Master of crime fiction, one of the most prolific writers of our time, Elmore Leonard shared his ten rules of writing in a short piece for The New York Times.Continue reading “Elmore Leonard’s Ten Rules of Writing”
Dystopia literally means “not-good place” and is a term used to describe a community or society that is undesirable or frightening. Dystopian novels were all the rage back when during the Cold War, possibly as a way to warn people of the perils of such a totalitarian regime as the Communist one. As a fictional genre, dystopias have the uncanny characteristic of painting a rather hopeless future for society.
Here are four dystopian novels that are eerily close to becoming true:Continue reading “Four Dystopian Novels That Are Eerily Close to Becoming True”
Henry Miller’s prose is unconventional, unapologetically sexual and philosophical, the topic of much controversy (his books were banned in the US until 1961), which is why he’s the kind of writer who has something to teach you about writing.Continue reading “Henry Miller’s 10 Tips to Help You Write Like Yourself”
In his new collection of stories, Eric-Emmanuel Schmitt, author of The Most Beautiful Book in the World, probes the paradox that the events that shape our lives are often the stuff of dreams, yet nonetheless true. Humor, tenderness, irony, and exquisite writing have always been the hallmarks of Schmitt’s work. Here, he adds a pinch of philosophy.
In one story, a lovelorn writer seeks refuge in Ostende, a remote and charming town on the North Sea. His host is a solitary and eccentric octogenarian. The fairy-tale setting starts to work its magic and the old woman begins to tell her tale—an extraordinary story of passion. Bewitched by what he hears, the writer can no longer distinguish what is real from what is not, and in the woman’s account he will finally find a response to his own deep-seated grief. Here, as in the other stories in this collection, Schmitt displays the combination of stylishness and insight into the human condition that prompted Kirkus Reviews to write of his tales that they “echo Maupassant’s with their lean narratives, surprise endings, mordant humor and psychological acuity.”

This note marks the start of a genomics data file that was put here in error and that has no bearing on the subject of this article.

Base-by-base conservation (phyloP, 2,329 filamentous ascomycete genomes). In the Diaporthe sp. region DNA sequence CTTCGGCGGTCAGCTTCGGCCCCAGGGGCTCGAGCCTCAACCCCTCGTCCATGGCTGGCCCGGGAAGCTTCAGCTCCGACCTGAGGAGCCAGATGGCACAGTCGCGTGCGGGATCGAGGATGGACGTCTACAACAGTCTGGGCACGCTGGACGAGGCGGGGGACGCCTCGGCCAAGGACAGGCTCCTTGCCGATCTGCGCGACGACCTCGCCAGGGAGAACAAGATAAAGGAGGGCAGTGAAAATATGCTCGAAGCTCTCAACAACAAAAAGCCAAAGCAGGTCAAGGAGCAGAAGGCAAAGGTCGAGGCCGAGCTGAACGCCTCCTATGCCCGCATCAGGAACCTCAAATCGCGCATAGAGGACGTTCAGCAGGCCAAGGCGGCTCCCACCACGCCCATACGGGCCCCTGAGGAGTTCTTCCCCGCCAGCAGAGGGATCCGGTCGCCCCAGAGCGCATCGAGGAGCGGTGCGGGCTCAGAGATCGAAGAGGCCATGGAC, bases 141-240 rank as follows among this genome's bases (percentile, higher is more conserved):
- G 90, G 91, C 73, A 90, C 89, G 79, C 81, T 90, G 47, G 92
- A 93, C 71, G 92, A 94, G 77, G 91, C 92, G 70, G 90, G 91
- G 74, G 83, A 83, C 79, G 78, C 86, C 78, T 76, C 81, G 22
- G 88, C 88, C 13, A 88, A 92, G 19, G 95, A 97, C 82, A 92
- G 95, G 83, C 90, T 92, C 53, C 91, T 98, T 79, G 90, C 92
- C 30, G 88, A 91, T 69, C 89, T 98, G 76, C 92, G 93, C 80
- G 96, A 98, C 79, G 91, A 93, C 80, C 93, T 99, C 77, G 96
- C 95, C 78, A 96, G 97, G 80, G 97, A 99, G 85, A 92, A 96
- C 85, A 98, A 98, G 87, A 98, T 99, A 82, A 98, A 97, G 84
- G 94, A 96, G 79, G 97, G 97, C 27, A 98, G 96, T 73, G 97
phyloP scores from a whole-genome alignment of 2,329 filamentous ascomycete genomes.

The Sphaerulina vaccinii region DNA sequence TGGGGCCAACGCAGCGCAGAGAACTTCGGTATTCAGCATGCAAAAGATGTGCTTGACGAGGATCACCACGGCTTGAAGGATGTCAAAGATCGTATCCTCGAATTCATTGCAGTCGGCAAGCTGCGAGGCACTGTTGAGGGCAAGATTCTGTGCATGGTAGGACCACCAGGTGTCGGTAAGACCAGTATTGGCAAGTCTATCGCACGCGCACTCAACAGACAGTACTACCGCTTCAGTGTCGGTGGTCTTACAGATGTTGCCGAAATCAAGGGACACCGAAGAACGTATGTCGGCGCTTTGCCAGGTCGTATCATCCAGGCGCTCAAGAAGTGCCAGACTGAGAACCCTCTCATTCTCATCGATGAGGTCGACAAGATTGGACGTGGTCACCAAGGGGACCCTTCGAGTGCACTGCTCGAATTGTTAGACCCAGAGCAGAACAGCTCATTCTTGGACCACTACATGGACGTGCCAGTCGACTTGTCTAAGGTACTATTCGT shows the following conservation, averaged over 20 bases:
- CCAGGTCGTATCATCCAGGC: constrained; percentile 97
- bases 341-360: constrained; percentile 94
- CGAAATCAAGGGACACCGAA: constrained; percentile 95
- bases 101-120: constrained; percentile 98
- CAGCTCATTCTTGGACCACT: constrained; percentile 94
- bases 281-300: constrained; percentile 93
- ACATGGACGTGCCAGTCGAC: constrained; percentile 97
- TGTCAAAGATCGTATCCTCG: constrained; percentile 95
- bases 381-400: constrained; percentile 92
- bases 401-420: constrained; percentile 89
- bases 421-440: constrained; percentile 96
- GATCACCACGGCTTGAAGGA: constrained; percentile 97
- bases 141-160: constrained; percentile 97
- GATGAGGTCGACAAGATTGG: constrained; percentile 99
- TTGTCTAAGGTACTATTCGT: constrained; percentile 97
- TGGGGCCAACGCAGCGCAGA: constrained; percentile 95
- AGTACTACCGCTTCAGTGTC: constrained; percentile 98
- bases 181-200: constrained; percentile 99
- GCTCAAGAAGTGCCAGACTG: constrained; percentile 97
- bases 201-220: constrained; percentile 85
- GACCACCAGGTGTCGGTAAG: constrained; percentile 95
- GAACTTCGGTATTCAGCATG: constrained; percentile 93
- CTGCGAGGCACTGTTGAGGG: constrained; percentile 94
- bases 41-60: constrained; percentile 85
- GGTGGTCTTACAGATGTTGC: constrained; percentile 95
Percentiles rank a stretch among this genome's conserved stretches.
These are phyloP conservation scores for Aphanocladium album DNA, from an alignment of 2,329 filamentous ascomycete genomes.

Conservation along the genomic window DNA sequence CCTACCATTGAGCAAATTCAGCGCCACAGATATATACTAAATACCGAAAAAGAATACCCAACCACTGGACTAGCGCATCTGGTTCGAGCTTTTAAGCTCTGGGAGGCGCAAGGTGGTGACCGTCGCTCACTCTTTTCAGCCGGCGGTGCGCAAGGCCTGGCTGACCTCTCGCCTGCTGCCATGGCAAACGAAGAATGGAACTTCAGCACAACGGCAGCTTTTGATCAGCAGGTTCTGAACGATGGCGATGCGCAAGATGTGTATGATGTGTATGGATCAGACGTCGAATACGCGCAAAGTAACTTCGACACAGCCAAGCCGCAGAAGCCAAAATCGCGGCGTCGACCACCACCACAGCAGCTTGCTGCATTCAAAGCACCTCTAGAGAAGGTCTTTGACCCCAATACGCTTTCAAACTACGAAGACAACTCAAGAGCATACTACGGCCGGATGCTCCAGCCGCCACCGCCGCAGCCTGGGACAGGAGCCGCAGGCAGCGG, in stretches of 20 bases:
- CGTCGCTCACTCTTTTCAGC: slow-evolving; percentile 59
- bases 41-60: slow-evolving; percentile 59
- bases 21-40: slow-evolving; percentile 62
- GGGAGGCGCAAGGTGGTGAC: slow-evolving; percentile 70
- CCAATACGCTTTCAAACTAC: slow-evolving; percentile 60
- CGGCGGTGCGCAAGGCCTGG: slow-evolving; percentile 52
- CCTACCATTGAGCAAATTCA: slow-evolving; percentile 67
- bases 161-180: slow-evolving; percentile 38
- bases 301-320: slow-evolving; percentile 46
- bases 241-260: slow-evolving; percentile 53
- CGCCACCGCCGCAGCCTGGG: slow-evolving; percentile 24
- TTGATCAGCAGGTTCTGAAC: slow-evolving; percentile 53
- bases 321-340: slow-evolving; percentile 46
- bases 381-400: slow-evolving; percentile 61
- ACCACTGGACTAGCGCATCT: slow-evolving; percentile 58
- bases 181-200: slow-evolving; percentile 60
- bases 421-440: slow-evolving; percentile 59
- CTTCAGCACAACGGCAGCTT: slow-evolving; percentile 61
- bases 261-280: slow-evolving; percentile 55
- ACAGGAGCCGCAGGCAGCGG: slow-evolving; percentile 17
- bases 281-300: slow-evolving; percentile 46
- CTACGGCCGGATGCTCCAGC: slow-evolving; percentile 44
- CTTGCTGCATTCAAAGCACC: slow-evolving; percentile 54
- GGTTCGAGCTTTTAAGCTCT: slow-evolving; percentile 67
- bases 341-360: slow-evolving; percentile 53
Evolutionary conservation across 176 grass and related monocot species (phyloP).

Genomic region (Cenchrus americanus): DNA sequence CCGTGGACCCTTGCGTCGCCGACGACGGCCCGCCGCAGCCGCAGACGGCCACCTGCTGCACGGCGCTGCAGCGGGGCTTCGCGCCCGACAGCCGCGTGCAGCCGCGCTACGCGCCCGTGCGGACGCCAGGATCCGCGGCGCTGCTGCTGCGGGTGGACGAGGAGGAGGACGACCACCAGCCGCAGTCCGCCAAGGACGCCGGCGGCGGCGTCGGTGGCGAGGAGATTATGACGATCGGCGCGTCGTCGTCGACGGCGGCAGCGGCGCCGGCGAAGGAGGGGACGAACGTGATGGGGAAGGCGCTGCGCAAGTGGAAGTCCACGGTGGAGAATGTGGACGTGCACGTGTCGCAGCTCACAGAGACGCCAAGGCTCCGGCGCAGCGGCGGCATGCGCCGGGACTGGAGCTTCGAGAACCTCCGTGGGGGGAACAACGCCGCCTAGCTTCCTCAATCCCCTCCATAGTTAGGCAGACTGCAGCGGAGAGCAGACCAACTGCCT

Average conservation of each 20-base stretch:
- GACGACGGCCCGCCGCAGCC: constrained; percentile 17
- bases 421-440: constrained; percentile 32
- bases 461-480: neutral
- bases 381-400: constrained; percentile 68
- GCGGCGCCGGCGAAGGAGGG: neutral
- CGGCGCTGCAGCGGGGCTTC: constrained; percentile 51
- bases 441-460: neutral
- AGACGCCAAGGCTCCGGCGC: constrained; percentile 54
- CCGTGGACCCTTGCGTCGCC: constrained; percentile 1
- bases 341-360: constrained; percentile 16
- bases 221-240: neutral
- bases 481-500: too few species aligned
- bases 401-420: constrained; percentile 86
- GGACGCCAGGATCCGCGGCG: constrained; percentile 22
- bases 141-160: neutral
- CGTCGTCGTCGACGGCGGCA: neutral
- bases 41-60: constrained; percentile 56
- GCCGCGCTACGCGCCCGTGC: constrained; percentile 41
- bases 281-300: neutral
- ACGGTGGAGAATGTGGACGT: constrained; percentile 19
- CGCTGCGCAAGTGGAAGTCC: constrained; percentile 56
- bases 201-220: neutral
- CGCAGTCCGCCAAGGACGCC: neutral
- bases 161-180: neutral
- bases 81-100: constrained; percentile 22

It is said that there’s no creature that does not try to escape reality. There isn’t a living thing endowed with a central nervous system that does not dream. The brain is what is called an exclusion system: its purpose is to decide what information is important and what is not. There is so much information in the world that we’d go mad if we tried to understand it all.
Well, because the characters in each of the stories have this in common: they want to escape reality, they are looking for a shelter against it. If you ever felt this gnawing sense of fear at the thought that you are simply waiting for life to happen to you, if you daydreamed to the point of it becoming an obsession, then this is the book for you.
Reality cannot be negotiated with, but our imagination can be bargained with; our dreams can show us a world that will never come true.
But that never stopped us from dreaming and wishing our dreams would, somehow, come true.
The Woman with the Bouquet is one of the most intriguing compilations of short stories I have ever read.
“An artist is always alone – if he is an artist.” – Henry Miller
Writing is a lonely job, no doubt about it. And no matter how successful you might become, you’re still alone. It’s the inexorable truth of the writer’s condition: you sit at your desk, in an empty room or in the most crowded coffee shop, yet you’re alone. You just do your thing.
Of course, this poses a rather interesting question: if you spend that much time alone, how do you find stuff to write about?Continue reading “TMM: A Lonely Job”
There’s no doubt about it: the Internet loves cats. And weird videos with people failing at some insanely basic tasks.
But did you know quite a lot of famous authors also loved cats?Continue reading “Famous Writers and Their Love of Cats”
Okay, so let’s be clear about this: reading is not necessary. It does not satisfy any need, it’s not as if there’s this primordial aspect of humanity that it defines and explores. It does make you smarter, more culture, more empathetic, but all of these are optional. You can be dumb and live and long and happy life.
That being said, in a world where people read, on average, a book per year, here are some incredibly dumb reasons to read…Continue reading “Stupid Reasons to Read Books even if You Never Did Before”